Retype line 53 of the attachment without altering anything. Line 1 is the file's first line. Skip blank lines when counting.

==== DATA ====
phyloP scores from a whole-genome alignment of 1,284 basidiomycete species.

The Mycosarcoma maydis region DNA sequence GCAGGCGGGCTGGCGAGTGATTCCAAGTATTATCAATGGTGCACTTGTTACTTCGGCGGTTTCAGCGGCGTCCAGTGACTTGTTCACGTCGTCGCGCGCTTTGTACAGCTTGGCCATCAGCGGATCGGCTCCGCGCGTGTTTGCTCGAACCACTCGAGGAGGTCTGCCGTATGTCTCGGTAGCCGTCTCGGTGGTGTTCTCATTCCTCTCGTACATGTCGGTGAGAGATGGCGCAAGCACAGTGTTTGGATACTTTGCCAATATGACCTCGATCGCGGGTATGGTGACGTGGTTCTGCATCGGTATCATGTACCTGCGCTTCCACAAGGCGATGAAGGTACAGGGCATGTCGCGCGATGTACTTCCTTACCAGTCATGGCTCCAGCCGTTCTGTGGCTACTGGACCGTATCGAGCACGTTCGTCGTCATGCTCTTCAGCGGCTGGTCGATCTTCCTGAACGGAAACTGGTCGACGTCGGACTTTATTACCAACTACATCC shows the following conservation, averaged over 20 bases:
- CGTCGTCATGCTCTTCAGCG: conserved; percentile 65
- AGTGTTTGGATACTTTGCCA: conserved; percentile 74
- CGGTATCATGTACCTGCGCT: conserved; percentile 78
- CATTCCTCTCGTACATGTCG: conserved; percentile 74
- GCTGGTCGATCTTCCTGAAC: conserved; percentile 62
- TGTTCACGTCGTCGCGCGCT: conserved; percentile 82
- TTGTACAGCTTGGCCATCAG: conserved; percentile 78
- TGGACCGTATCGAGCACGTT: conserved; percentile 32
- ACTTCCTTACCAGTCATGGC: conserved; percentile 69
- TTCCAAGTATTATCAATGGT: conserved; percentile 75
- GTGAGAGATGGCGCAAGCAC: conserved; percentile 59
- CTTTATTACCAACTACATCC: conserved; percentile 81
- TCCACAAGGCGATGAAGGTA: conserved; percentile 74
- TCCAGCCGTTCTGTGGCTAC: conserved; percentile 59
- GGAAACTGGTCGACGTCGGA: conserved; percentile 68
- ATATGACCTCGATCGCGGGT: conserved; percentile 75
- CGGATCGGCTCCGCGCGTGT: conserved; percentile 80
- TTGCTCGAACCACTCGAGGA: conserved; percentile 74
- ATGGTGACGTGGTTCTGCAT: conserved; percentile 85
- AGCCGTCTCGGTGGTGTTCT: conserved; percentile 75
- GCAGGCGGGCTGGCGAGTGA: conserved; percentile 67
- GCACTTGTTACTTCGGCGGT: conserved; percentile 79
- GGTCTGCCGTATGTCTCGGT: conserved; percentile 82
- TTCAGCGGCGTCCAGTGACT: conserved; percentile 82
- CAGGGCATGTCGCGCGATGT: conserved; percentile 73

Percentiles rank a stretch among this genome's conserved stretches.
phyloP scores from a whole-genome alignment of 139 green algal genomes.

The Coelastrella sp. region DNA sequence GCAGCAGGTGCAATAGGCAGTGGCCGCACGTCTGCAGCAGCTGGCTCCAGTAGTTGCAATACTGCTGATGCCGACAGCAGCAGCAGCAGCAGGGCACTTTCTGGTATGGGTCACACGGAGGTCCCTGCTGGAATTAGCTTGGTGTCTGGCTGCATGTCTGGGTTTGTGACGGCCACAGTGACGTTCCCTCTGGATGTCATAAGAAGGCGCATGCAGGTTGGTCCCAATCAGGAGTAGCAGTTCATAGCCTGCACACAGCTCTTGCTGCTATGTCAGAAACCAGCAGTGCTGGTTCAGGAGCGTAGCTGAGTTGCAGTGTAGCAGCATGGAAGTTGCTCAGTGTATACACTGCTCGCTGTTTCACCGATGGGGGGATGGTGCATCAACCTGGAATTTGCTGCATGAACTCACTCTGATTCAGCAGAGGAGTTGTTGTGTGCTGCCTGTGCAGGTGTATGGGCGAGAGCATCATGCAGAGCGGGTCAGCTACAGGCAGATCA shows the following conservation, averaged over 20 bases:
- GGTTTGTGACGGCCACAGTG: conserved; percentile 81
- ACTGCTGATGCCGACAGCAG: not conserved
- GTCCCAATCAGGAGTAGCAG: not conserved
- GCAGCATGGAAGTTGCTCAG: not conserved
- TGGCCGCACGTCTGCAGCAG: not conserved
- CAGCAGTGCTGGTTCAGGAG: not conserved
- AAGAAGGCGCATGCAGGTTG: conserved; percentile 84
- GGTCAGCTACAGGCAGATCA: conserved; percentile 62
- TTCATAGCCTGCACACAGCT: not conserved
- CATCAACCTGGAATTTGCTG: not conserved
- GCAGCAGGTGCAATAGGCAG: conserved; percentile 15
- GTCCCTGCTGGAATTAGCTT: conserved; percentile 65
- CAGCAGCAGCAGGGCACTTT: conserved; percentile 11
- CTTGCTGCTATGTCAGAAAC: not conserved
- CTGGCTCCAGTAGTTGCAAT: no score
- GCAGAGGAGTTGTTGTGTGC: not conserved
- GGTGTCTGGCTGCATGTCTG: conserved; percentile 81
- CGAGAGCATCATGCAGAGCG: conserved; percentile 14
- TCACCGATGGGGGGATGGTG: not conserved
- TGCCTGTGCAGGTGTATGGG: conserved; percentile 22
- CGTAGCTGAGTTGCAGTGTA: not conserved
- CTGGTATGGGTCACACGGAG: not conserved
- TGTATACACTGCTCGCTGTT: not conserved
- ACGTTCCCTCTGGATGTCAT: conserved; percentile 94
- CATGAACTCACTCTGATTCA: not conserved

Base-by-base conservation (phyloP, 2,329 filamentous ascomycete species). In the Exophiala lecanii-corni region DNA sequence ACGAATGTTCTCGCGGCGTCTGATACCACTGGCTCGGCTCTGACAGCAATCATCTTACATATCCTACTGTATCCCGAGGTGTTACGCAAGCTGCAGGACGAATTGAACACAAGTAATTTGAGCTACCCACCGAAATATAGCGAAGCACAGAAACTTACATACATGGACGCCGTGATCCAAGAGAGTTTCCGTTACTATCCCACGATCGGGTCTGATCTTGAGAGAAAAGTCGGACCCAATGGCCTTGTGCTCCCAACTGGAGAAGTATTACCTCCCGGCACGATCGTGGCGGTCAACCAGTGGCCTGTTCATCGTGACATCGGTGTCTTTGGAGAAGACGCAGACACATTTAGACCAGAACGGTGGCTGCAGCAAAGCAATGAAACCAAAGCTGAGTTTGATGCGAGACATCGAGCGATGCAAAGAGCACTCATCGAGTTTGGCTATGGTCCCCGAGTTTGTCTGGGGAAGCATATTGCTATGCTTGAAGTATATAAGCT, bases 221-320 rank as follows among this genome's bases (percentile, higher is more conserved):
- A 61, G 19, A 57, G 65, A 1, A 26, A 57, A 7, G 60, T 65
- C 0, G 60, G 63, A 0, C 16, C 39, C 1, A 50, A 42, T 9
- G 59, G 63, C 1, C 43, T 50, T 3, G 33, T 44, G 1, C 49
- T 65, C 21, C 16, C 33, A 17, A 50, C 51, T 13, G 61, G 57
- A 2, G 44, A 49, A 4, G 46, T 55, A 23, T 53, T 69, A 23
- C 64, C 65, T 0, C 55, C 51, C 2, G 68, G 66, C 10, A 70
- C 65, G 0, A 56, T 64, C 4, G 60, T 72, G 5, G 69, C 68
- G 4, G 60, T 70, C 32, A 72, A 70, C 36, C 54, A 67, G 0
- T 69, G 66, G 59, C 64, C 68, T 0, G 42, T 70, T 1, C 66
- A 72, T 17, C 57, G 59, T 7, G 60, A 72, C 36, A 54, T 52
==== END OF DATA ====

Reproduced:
- TGTATACACTGCTCGCTGTT: not conserved